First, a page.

right which we have done above
we assumed \[x_nx^2_{n+1}\] remember we did this: \[x_{n+2}^2=2+x_{n+1}>2+x_n=x_{n+1}^2\]
which you know from that we have x(n+2)>x(n+1) since x^2(n+2)>x^2(n+1)
As long as we prove that \(X_n>0\) we are done. Since \(a>b\implies\sqrt{a}>\sqrt{b}\), \(X_n>0\implies X_{n+1}=\sqrt{2+X_n}=\sqrt{2+\sqrt{2+X_{n-1}}}>\sqrt{2+X_{n-1}}={X_n}\)
Yes but dont have to do it with all the right steps? 1) Inductionbase: you check if the assertion checks out for the lowest integer n. 2)Inductionassumption You assume that the assertion works with a integer n=p (Leftside_p=Rightside_p) 3)Inductionsteps: You show that if the assertion works with n=p it will work for n=p+1 also. I cant do that with this one...
Prove of \(X_{n+1}>X_n\): \[ X_1=\sqrt{2}\\ X_2=\sqrt{2+X_1}=\sqrt{2+\sqrt{2}}\approx \sqrt{3.41241}>X_1 \] Assume that \(X_n>X_{n-1}\), check \(X_{n+1}\) \[ \begin{align*} X_{n+1}&=\sqrt{2+X_n}\\ X_{n+1}^2&=2+X_n\\ X_n^2&=2+X_{n-1}\\ X_{n+1}^2-X_n^2&=2+X_n-2-X_{n-1}\\ &>2+X_n-2-X_n=0\quad\text{since }X_n>X_{n-1}\text{ by induction hypothesis}.\\ X_{n+1}^2&>X_n^2\\ X_{n+1}&>X_n \end{align*} \]
what is happening here: \[X ^{2}_{n+1}-X ^{2}_{n}=2+X _{n}-2-X _{n-1}\] and then the next row\[>2+X _{n}-2-X _{n}=0\] where does the \[X _{n-1}\] go? @thomas5267
Replaced\(X_{n-1}\) with \(X_n\) and changed = to > since we assumed that \(X_n>X_{n-1}\). The induction hypothesis is the assumption.
just curious @pate16 what do you not understand about this: \[x_{n+2}^2=2+x_{n+1}>2+x_n=x_{n+1}^2\] given \[x_{n+1}>x_n\]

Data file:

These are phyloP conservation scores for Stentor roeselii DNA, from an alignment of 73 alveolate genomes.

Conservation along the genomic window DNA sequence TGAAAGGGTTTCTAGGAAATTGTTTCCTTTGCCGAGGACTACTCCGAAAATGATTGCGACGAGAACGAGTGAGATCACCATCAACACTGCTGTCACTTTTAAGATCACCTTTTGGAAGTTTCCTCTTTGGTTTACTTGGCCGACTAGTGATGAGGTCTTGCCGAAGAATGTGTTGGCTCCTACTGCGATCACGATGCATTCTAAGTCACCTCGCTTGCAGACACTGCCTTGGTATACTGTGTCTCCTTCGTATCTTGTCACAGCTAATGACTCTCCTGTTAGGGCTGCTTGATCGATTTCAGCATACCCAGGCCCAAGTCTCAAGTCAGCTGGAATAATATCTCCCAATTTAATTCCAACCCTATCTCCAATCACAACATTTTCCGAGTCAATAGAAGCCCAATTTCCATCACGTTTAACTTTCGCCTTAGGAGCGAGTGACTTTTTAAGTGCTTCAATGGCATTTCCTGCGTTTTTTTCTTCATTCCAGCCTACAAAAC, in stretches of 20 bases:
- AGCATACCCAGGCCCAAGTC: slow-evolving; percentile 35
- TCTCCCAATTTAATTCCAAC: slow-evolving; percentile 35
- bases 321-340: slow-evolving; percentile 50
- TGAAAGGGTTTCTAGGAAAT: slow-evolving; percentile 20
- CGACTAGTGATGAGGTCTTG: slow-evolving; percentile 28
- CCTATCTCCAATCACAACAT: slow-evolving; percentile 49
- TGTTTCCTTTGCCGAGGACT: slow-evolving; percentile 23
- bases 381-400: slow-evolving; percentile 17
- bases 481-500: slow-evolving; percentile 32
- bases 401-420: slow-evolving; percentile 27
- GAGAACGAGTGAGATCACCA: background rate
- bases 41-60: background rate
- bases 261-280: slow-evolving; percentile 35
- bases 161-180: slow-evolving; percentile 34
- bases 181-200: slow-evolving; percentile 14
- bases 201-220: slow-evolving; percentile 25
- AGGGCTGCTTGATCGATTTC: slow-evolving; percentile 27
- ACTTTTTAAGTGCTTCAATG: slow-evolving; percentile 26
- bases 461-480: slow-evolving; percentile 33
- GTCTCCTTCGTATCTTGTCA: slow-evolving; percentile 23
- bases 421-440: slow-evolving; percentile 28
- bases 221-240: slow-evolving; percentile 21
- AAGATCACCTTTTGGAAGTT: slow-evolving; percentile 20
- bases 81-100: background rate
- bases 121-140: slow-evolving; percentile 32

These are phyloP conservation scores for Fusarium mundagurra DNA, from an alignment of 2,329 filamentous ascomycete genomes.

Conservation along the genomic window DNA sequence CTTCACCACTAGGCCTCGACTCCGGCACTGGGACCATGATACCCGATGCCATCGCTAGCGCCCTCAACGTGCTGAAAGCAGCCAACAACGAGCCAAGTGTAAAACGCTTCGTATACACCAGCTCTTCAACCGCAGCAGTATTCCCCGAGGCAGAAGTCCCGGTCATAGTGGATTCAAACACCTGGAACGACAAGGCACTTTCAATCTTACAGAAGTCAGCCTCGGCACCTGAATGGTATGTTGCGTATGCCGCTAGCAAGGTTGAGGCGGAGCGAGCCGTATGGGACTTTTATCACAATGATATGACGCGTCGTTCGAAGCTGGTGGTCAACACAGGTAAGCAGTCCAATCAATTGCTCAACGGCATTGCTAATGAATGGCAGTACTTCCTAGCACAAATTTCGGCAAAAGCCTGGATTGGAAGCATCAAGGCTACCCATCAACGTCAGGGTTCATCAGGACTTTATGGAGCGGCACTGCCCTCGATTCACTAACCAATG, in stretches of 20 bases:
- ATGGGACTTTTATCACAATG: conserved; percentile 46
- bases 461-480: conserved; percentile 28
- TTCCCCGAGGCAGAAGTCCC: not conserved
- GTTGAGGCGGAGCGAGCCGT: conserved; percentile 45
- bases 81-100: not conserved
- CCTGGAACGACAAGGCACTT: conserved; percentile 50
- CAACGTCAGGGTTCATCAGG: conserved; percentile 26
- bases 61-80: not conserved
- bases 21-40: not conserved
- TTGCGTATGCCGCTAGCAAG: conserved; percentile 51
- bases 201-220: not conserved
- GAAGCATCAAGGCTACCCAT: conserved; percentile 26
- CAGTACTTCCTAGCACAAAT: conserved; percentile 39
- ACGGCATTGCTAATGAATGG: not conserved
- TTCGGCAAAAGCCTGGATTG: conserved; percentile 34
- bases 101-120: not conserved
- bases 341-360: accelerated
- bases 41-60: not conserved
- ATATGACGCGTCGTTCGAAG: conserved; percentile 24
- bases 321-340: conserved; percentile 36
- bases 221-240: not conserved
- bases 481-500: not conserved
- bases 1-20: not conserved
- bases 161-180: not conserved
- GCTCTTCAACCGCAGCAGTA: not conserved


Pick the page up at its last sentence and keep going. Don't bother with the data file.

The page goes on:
like you do know that: \[x^2_{n+2}=2+x_{n+1} \text{ and that } x_{n+1}^2=2+x_n \text{ right ? }\]
\[\text{ if } x_{n+1}>x_n \\ \text{ then } 2+x_{n+1}>2+x_n\]
so this is what we have: \[X _{1}=\sqrt{2}\] \[X _{n+1}=\sqrt{2+Xn}\] and we want to show that \[X _{n+1}>X _{n}\] for alla integers n>1 1)(i.b) n=1 showed us that \[X _{2}>X _{1}\] 2)(steps) retriceuming that the assertion above is true for n=p \[X _{p+1}>X _{p}\] since \[X _{p+1}=\sqrt{2+X _{n}}\] it says \[\sqrt{2+X _{n}}>X _{p}\] we now want to show that the assertion applies to the nextcoming integer, i.e p+1 \[\sqrt{2+X _{p+1}}>Xp+1 \] substitution for x_p+1\[(\sqrt{2+\sqrt{2+X _{p}}})^{2}>(\sqrt{2+X _{p}})^2\] \[2+\sqrt{2+X _{p}}>2+X _{p}\] -2 both sides \[\sqrt{2+x _{p}}>x _{p}\] which shows that \[X _{n+1}>X _{n}\] cause its the same
Is this correct? @freckles
@IrishBoy123 you gotta help me out on this one! Im all stuck and it feels like the more I read the dumber I get